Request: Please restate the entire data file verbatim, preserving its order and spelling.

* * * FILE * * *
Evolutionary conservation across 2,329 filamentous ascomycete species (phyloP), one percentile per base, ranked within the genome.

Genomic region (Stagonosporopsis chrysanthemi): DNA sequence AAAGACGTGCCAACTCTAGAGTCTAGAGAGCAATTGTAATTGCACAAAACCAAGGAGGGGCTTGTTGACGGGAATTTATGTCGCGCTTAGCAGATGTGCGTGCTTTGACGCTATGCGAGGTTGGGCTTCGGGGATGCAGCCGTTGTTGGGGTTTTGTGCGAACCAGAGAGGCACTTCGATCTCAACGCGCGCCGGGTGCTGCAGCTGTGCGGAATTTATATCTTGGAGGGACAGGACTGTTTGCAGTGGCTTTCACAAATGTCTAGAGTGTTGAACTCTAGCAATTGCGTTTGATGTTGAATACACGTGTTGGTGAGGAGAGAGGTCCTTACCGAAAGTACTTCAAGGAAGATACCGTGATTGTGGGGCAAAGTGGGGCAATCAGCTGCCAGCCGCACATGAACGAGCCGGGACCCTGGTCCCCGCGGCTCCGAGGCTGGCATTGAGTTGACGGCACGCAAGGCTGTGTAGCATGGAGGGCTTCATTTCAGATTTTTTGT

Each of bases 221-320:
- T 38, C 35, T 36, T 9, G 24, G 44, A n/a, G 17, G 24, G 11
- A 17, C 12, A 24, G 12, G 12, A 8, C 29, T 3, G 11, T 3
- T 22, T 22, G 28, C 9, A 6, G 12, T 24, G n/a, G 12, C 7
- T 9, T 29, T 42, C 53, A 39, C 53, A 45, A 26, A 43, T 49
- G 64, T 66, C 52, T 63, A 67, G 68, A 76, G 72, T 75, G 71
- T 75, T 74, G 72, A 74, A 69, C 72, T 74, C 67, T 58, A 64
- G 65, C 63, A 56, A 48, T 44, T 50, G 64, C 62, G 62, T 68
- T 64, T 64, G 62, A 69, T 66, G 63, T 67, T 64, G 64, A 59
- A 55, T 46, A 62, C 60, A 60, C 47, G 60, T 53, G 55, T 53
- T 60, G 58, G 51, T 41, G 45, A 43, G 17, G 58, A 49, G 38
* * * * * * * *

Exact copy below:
Evolutionary conservation across 2,329 filamentous ascomycete species (phyloP), one percentile per base, ranked within the genome.

Genomic region (Stagonosporopsis chrysanthemi): DNA sequence AAAGACGTGCCAACTCTAGAGTCTAGAGAGCAATTGTAATTGCACAAAACCAAGGAGGGGCTTGTTGACGGGAATTTATGTCGCGCTTAGCAGATGTGCGTGCTTTGACGCTATGCGAGGTTGGGCTTCGGGGATGCAGCCGTTGTTGGGGTTTTGTGCGAACCAGAGAGGCACTTCGATCTCAACGCGCGCCGGGTGCTGCAGCTGTGCGGAATTTATATCTTGGAGGGACAGGACTGTTTGCAGTGGCTTTCACAAATGTCTAGAGTGTTGAACTCTAGCAATTGCGTTTGATGTTGAATACACGTGTTGGTGAGGAGAGAGGTCCTTACCGAAAGTACTTCAAGGAAGATACCGTGATTGTGGGGCAAAGTGGGGCAATCAGCTGCCAGCCGCACATGAACGAGCCGGGACCCTGGTCCCCGCGGCTCCGAGGCTGGCATTGAGTTGACGGCACGCAAGGCTGTGTAGCATGGAGGGCTTCATTTCAGATTTTTTGT

Each of bases 221-320:
- T 38, C 35, T 36, T 9, G 24, G 44, A n/a, G 17, G 24, G 11
- A 17, C 12, A 24, G 12, G 12, A 8, C 29, T 3, G 11, T 3
- T 22, T 22, G 28, C 9, A 6, G 12, T 24, G n/a, G 12, C 7
- T 9, T 29, T 42, C 53, A 39, C 53, A 45, A 26, A 43, T 49
- G 64, T 66, C 52, T 63, A 67, G 68, A 76, G 72, T 75, G 71
- T 75, T 74, G 72, A 74, A 69, C 72, T 74, C 67, T 58, A 64
- G 65, C 63, A 56, A 48, T 44, T 50, G 64, C 62, G 62, T 68
- T 64, T 64, G 62, A 69, T 66, G 63, T 67, T 64, G 64, A 59
- A 55, T 46, A 62, C 60, A 60, C 47, G 60, T 53, G 55, T 53
- T 60, G 58, G 51, T 41, G 45, A 43, G 17, G 58, A 49, G 38